In conversation with CoinDesk, researchers argued there isn’t a single, clear reason. Rather, there a number of factors that likely contributed. For example, it’s no coincidence smaller coins are the ones being attacked. Since they have attracted fewer miners, it’s easier to buy (or rent) the computing power necessary needed to build up a majority share of the network.

Further, zencash co-creator Rob Viglione argued the rise of mining marketplaces, where users can effectively rent mining hardware without buying it, setting it up and running it, has made it easier, since attackers can use it to easily buy up a ton of mining power all at once, without having to spend the time or money to set up their own miners.

Meanwhile, it’s grown easier to execute attacks as these marketplaces have amassed more hashing power.

“Hackers are now realizing it can be used to attack networks,” he said.

As a data point for this, someone even erected a website Crypto51 showing how expensive it is to 51% attack various blockchains using a mining marketplace (in this instance, one called NiceHash). Attacking bytecoin, for example, might cost as little as $719 to attack using rented computing power.

“If your savings are in a coin, or anything else, that costs less than $1 million a day to attack, you should reconsider what you are doing,” tweeted Cornell professor Emin Gün Sirer.

On the other hand, larger cryptocurrencies such as bitcoin and ethereum are harder to 51% attack because they’re much larger, requiring more hashing power than NiceHash has available.

“Bitcoin is too big and there isn’t enough spare bitcoin mining capacity sitting around to pull off the attack,” Bonneau told CoinDesk.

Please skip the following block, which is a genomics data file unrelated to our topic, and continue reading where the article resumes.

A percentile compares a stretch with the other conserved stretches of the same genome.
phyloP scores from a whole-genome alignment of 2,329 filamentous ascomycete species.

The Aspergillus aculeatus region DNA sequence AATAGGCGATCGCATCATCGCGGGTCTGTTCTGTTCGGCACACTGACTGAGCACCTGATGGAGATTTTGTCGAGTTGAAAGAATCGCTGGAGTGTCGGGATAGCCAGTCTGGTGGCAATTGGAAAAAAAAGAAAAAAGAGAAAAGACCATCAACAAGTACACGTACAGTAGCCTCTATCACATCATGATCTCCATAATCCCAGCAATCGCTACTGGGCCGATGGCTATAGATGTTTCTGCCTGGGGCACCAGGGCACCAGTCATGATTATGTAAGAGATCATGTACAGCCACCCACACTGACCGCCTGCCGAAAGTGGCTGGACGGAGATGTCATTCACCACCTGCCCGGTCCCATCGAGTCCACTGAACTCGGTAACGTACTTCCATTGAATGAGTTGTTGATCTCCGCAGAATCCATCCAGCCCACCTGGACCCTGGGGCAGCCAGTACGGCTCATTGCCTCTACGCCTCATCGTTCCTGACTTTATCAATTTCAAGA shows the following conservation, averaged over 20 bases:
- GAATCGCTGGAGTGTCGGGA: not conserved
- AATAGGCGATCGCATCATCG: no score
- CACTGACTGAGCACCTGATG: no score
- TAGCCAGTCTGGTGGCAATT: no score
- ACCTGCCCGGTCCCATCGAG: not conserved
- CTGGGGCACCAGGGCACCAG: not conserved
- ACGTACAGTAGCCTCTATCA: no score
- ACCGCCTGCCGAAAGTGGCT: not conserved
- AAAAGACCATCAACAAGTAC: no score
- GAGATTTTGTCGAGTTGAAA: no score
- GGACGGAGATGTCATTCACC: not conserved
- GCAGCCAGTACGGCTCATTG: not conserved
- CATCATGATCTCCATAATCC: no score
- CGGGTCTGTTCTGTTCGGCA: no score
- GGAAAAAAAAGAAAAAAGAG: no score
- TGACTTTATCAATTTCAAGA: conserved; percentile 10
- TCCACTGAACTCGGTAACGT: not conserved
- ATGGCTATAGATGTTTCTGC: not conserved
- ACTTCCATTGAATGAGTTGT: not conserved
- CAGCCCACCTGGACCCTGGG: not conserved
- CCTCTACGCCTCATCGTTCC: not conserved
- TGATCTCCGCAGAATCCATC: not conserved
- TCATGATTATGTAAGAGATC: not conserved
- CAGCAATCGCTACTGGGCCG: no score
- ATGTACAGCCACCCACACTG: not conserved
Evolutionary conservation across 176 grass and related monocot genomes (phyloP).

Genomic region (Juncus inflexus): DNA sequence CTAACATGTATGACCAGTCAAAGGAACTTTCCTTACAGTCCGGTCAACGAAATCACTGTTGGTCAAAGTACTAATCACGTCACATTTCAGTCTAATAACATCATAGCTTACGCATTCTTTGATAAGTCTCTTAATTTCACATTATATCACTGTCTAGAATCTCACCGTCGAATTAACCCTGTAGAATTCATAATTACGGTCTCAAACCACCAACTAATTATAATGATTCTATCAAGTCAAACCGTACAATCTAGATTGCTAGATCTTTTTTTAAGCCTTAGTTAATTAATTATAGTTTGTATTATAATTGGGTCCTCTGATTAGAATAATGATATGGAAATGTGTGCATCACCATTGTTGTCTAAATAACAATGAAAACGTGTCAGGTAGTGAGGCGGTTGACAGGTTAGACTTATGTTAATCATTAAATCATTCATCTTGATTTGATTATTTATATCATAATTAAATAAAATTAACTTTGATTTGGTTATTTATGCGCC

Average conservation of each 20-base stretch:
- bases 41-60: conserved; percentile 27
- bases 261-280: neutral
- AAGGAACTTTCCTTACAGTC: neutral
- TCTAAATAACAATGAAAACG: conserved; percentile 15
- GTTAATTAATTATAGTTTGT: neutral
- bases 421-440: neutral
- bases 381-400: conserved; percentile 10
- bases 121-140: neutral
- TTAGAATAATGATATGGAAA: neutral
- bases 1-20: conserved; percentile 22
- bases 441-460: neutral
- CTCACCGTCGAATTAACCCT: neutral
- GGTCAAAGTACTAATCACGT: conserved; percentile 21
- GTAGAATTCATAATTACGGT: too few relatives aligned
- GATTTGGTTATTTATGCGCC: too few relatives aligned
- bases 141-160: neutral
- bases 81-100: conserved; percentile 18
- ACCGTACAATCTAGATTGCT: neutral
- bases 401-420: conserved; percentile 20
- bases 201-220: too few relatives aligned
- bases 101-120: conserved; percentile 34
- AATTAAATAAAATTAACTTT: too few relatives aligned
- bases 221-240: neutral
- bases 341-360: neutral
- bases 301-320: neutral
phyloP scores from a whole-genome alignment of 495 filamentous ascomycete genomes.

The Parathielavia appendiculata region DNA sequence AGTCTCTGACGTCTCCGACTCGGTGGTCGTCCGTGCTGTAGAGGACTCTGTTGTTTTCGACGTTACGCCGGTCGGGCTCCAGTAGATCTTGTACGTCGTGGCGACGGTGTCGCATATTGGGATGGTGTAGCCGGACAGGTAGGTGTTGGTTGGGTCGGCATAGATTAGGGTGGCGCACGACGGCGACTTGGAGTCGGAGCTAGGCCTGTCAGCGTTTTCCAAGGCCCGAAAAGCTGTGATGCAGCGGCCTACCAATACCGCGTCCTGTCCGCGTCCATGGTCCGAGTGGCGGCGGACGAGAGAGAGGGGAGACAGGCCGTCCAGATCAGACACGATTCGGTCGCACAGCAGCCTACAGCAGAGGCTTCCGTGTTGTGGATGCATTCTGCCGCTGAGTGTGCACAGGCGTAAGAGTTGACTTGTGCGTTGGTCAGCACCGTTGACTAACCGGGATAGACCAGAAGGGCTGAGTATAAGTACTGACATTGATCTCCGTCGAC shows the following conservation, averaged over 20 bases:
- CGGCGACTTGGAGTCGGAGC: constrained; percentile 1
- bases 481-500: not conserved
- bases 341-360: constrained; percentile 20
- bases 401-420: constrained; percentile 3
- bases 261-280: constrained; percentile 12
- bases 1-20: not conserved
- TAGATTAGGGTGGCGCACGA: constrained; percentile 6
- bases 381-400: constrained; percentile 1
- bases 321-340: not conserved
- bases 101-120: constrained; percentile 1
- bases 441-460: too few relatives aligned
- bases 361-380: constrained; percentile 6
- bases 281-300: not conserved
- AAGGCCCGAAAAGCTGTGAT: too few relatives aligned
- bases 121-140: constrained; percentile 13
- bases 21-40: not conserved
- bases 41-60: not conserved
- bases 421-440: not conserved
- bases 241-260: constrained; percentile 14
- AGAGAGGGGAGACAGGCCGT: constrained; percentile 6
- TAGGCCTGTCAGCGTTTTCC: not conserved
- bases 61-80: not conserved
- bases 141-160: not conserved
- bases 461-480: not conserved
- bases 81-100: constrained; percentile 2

Source: Blockchain’s Once-Feared 51% Attack Is Now Becoming Regular – Telegraph

EU Copyright law could put end to net memes

Memes, remixes and other user-generated content could disappear online if the EU’s proposed rules on copyright become law, warn experts.

Digital rights groups are campaigning against the Copyright Directive, which the European Parliament will vote on later this month.

The legislation aims to protect rights-holders in the internet age.

But critics say it misunderstands the way people engage with web content and risks excessive censorship.

The Copyright Directive is an attempt to reshape copyright for the internet, in particular rebalancing the relationship between copyright holders and online platforms.

Article 13 states that platform providers should “take measures to ensure the functioning of agreements concluded with rights-holders for the use of their works”.

Critics say this will, in effect, require all internet platforms to filter all content put online by users, which many believe would be an excessive restriction on free speech.

There is also concern that the proposals will rely on algorithms that will be programmed to “play safe” and delete anything that creates a risk for the platform.